Coming soon to a men's room near you: video games.
The Lehigh Valley IronPigs, a minor-league baseball team, last week unveiled new urinals that allows the user to play a video game as they, uh, go. You can't make this up.
As the person gets closer to the urinal, a quick video from the game's sponsor, which is an area urologist, pops on to the screen. After that, as The Allentown (Pa.) Morning Call wrote, "it's bladder up."
The urine stream of the user is used to control the game. The user plays a downhill ski game where the goal is to hit as many penguins as they can as the go down the course. The longer you go, the better your chances of piling up a high score. Players can enter a code on their smartphone to get their score sent to them and see where they are on the all-time leaderboard. The team, which is the Triple-A affiliate of the Philadelphia Phillies, plans to post high scores in real time on digital boards inside the stadium.
You have to wonder if anyone is going to poke the person next to them and say, â€˜Hey, see that high score up there? That's mine."
The team thinks it has hit upon a great idea. Before the game made its debut, IronPigs General Manager Kurt Landes told the media that the games were "sure to make a huge splash."
The game is a great idea to keep you occupied while you're occupied. This looks to be a bathroom breakthrough.
The last big addition to the bathroom was when sports bars starting putting television screens above urinals so that you wouldn't miss a second of the game you were watching out in the bar. The best sports bars are the ones that have TVs in the stalls.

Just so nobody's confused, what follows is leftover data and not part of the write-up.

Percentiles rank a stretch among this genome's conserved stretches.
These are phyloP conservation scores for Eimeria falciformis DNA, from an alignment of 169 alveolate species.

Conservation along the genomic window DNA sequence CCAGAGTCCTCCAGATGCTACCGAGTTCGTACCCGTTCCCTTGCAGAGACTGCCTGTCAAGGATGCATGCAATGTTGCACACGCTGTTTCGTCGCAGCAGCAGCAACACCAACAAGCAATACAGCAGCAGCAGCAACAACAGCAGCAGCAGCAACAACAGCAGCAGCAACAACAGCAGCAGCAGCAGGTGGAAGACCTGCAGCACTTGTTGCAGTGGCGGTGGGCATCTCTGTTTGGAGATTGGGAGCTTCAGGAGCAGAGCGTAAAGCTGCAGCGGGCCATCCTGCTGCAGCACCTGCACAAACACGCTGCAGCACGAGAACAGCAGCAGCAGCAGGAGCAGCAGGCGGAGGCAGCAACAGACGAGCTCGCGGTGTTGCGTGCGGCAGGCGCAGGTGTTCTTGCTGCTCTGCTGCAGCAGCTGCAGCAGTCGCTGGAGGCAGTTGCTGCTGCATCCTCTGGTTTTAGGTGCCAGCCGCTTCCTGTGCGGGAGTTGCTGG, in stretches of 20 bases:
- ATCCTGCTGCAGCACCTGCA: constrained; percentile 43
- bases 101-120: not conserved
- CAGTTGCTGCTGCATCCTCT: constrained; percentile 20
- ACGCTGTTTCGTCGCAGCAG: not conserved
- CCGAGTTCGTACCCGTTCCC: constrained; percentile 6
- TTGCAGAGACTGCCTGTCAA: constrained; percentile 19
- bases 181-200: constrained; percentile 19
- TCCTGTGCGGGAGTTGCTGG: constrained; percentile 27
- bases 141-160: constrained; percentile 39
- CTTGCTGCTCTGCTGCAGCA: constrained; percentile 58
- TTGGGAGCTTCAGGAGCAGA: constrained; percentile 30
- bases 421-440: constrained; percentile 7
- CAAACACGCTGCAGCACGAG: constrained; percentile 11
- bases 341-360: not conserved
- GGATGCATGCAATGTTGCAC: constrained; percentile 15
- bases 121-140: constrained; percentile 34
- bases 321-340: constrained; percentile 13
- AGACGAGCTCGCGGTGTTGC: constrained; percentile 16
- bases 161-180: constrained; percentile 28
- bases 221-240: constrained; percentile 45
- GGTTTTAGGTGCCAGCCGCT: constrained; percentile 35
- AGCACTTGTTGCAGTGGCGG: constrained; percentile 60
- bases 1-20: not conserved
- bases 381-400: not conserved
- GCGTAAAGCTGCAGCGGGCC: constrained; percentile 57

According to one European study, the average person who lives to be 75 years old spends a year and half of their life in the bathroom. Men spend more time on the throne than women do. That same UK study says men spend about 25 more minutes per week -- about 1:45 total -- on the toilet than women do.
If you're like me, you're always looking at ways to pass time when nature calls. You have to make the most out of that time, right?
Over the years, magazines and newspapers have been popular options. My mother usually keeps the "National Enquirer" handy. The bathroom seems like an appropriate place for that trashy news. My grandparents used to keep the big-print edition of "The Reader's Digest." Do they even print that any more?
According to AskMen.com, the most popular bathroom reading material is "Guinness Book of World Records." That makes sense. You want something that is going to be a quick read. Filling yourself with useless knowledge can't hurt.
If you're a parent of young children, the bathroom can be an oasis. If you haven't intentionally shut yourself in a bathroom to get a few minutes of peace from your little rug rats, you're doing it wrong.
The smartphone can come in handy when it comes to passing time in the bathroom. You can read, play games or do any number of things while you're biding your time. Just make sure not to drop it in the toilet.